London Grip Poetry Review – G Emil Reutter



Poetry review – UNTIL NEXT TIME: Charles Rammelkamp finds the blues running through this major retrospective collection of g emil reutter’s poetry


Until Next Time
g emil  reutter
Alien Buddha Press, 2023
ISBN: 979-8392218066
211 pages      $15.00

You know you’re a venerable poet when you publish a “new and selected” volume, which really amounts to a “greatest hits” book. Until Next Time includes selections from g. emil Reutter’s work going back to 1990, from his Jonesville Collection, Plain Speak/Sweet Speak and Life Views through Eating Raw Meat and Other Nuances of Life, Farmers, Trains, Queens and Clowns and Thunder, Lightning and Urban Cowboys and everything in between, some fourteen volumes of poetry (not counting his collections of fiction). Organized in a sort of time-machine manner, Until Next Time starts with selections from Reutter’s most recent books and works backward, the final poem, “My Katie,” a tender meditation on fatherhood, from the earliest in the collection. It’s a sweet poem that might serve as a metaphor for the entire book, compact, three-line stanzas that start with a description of holding the newborn daughter, then watching her first steps, her growth through the years, and concluding,

            Watching her grow,
            letting go,
            wanting her to be a child again.

Just so, pride and nostalgic regret mingle throughout the collection, the nagging impulse for do-overs, for repeats and revisions, to simply stop time dead in its tracks, often in response to grief, that emotion that dogs our lives from cradle to grave. In a word, it’s the blues, an attitude Reutter channels and expresses so eloquently.

The poem, “Blues,” from Asphalt Road captures the essential mood as well as the cathartic healing powers of blues music, the same effect reading Reutter’s poems can have.

            a mug of beer, shot of turkey on bar
            bass is vibrating against walls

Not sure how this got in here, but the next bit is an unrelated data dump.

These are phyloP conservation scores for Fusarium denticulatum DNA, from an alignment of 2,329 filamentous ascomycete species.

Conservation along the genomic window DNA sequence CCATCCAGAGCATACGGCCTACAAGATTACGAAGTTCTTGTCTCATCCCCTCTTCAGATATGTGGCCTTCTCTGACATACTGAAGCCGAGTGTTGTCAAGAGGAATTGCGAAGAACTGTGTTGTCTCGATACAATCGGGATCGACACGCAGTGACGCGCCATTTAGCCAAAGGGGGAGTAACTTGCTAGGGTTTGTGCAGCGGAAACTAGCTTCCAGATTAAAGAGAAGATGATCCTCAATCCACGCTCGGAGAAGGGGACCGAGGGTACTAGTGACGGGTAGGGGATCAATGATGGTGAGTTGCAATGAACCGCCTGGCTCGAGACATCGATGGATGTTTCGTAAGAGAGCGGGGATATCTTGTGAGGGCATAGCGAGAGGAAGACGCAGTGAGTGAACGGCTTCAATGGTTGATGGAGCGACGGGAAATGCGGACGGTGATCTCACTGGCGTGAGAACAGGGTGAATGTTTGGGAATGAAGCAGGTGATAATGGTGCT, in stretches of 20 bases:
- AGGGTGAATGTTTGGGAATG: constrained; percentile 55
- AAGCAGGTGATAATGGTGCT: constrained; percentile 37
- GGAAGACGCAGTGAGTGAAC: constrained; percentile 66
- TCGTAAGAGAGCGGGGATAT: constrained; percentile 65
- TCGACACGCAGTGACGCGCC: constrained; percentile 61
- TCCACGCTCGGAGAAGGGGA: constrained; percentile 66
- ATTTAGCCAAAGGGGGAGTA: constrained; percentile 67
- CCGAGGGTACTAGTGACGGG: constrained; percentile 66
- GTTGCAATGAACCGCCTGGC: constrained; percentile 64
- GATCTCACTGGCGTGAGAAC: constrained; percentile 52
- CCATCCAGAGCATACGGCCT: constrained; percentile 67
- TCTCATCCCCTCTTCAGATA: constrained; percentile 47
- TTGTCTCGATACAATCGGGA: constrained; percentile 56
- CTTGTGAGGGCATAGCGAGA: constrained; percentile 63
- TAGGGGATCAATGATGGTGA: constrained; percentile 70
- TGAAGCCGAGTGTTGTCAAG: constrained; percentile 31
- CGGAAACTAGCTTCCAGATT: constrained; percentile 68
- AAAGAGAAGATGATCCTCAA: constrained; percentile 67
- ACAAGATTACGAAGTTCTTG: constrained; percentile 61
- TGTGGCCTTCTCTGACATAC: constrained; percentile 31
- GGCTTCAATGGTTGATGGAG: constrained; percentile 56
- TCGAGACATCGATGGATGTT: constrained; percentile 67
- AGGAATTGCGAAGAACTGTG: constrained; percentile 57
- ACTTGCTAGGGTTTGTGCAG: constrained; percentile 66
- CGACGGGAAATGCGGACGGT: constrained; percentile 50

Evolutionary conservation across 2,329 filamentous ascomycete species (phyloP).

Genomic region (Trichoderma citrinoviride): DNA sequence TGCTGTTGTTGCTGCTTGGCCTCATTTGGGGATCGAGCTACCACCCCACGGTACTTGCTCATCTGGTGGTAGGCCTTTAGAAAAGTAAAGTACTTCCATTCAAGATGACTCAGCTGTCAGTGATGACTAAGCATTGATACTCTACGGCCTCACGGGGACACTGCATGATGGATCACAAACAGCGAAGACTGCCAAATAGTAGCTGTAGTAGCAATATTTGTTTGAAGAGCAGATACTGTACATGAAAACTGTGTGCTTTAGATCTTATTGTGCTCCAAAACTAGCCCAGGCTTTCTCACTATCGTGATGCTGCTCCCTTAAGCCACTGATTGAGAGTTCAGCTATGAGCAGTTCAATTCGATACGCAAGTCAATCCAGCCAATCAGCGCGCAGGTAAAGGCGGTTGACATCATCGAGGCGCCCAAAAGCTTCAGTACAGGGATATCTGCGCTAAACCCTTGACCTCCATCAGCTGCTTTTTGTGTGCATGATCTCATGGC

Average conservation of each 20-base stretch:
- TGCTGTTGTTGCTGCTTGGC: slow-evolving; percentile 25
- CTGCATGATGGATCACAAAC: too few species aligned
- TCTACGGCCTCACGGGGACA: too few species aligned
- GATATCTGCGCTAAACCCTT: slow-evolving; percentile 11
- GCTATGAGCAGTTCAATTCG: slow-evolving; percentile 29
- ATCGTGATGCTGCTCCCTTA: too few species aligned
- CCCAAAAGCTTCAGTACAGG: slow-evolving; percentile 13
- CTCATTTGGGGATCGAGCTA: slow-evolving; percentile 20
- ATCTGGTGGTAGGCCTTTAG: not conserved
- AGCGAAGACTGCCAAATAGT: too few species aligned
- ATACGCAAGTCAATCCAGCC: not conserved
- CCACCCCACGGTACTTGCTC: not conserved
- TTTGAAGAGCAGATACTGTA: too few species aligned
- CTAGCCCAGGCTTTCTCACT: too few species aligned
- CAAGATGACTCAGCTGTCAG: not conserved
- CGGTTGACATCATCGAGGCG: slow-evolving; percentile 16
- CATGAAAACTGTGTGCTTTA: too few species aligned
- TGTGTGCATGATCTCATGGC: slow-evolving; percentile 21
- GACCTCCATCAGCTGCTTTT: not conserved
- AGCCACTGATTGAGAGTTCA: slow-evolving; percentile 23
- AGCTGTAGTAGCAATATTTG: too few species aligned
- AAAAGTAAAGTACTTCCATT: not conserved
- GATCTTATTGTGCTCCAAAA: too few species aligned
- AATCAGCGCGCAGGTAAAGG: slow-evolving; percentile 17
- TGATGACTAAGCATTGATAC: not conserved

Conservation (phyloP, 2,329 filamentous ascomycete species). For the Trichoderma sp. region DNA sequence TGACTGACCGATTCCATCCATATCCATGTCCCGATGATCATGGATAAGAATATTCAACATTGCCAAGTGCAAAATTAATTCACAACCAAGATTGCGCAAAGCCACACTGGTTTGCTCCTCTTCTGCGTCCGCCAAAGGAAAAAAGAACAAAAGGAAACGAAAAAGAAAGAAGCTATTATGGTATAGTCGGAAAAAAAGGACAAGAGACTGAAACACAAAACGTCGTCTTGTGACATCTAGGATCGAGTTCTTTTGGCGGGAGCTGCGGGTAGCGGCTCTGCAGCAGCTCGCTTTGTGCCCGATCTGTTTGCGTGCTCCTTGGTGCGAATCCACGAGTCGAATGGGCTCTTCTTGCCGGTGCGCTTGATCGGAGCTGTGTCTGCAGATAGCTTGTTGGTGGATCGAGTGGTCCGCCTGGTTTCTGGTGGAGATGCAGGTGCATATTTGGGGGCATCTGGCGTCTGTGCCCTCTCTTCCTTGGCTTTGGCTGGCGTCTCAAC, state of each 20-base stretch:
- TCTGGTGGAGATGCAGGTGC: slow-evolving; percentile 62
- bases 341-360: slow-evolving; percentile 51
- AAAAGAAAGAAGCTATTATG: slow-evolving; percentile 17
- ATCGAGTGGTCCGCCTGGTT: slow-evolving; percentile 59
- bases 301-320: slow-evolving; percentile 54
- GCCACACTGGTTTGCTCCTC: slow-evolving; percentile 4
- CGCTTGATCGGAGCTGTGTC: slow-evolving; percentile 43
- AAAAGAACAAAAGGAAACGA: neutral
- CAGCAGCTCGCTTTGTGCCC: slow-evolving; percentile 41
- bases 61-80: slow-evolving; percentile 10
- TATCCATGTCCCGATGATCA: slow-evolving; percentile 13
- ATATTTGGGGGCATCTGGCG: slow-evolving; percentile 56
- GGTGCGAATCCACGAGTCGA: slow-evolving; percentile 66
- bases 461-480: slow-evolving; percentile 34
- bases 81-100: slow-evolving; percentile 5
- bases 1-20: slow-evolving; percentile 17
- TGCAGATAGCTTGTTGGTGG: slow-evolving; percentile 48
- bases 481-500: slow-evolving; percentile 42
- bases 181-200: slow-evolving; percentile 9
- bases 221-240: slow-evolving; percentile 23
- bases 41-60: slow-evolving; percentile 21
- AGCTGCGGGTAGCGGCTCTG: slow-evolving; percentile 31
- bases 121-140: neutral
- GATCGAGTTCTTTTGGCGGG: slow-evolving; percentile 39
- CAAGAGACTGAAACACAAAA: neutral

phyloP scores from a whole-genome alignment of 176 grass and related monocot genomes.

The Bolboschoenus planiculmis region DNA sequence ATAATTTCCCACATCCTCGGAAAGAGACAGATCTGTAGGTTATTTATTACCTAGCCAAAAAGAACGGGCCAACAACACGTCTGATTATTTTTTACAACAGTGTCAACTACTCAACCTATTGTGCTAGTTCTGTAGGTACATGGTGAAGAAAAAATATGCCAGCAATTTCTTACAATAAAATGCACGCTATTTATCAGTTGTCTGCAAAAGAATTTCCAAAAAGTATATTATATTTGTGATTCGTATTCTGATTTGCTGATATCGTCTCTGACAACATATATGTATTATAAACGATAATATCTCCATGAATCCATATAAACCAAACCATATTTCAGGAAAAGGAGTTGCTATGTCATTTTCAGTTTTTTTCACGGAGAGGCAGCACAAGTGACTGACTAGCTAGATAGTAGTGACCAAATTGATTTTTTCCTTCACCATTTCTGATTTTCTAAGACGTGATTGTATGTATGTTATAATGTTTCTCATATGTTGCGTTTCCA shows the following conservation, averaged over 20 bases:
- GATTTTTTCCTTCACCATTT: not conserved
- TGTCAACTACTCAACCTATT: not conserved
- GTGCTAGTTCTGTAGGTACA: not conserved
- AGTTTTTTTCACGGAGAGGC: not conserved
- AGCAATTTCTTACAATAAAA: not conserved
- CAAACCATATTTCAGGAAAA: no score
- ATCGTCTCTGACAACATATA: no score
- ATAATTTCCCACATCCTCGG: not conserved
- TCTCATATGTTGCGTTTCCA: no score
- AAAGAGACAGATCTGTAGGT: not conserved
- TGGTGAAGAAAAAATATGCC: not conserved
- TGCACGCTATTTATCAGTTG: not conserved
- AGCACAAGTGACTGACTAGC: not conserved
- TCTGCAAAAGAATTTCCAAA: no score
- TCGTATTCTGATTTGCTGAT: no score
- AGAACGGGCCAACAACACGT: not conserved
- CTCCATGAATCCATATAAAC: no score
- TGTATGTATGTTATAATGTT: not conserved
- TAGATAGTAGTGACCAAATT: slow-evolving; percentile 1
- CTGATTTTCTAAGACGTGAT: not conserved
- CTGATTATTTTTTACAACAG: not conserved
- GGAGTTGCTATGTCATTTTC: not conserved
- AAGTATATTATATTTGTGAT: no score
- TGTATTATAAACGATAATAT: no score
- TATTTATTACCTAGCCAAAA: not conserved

Mr. Johnson’s music causes body to sway
            bartender refills my glass
            smoke between my  lips, take a long drag
            downing shot and mug, relax
            blues heal me, I glance to my right
            order another round for the two of us.

That’s Robert Johnson on the jukebox – or performing in a juke joint not unlike the tavern where the poet is sitting, drinking.

“A.J.’s Blues Night” from Thunder, Lightning and Urban Cowboys embodies the same vibe but in shorter, punchier lines:

          Dancers fill the floor 
           grinding to the bass
           of the blues band
           singing of lost love
           of lost life

Reutter writes about so many memorably anonymous characters, from McDuffy, in the poem “Tea Blender” and “Long Legged Larry” in the most recent book to the tough guy in the bar in “Know Where You Belong” from Carvings, “Charlie” in Blue Collar Poet, and “The Widow” in Stirring Within. The reader feels their bluesy outlook, what they are going through, their challenges. The widow kneels

           in front of the marker
           only of a weapon, helmet, dog tags

The poet grieves with her for her loss, only to experience the humbling realization that he can never fathom the depth of her loss, not really. And yet, he does.

As the title of the collection, Farmers, Queens, Trains and Clowns, suggests, his poetry is filled with renegades and outlaws, if not downright crooks. But usually they are just regular folks living drab lives of constant low-level hardship. Take the waitress in “November in a Diner” from Stale Bread and Coffee:

            Varicose veins hidden under knee highs
            36 years walking this floor watching as
            young ones come and go she collects
            tips, works the hours, pulls the shifts
            slings plate after plate across the tables
            never a spill. The counter full of lonely
            old men…. 

But the waitress is not a complainer. The poem ends: ‘She counts her tips, rests her swollen / feet on the seat across from her.’ She’s resigned to her fate. She endures her own blues.

Then there are sad characters like “Trina,” from Farmers, Trains, Queens and Clowns, a woman who’s been jilted by her lover but

              She came to this bar for it was his bar
              her eyeliner was thick, her ruddy skin 
              covered by foundation, her straw like
              hair dyed blond.

Trina sits at the bar watching her man hold court with his crew, downing glasses of wine and gin at the far end of the bar, until she sees him walk out of the club with another woman, and she makes a fool of herself yelling that she loves him. Truly cringe-worthy. As they say, it takes all kinds to make a world.

Reutter is a poet of Philadelphia. He loves his city; he bleeds for his city. “Philadelphia,” from Farmers, Trains, Queens and Clowns (‘I dream of my city, of Philadelphia, of a / time when peace will come to its streets’); “Philadelphia – August 14, 2019,” from Violence – In My City (‘I feel my city / never ending violence / of guns, senseless shootings….”); “City of Brotherly Love,” from Stale Bread and Coffee (‘It’s a day like the previous two / heat and ozone warnings….’): just a sample of a recurring theme that is also curiously wrapped up with the blues.

And Reutter? Don’t worry, he’s not going anywhere. You’ll find him there in Philadelphia, just north of Oxford Street. He’s just left us with thirty years of his bluesy poetry, “until next time.”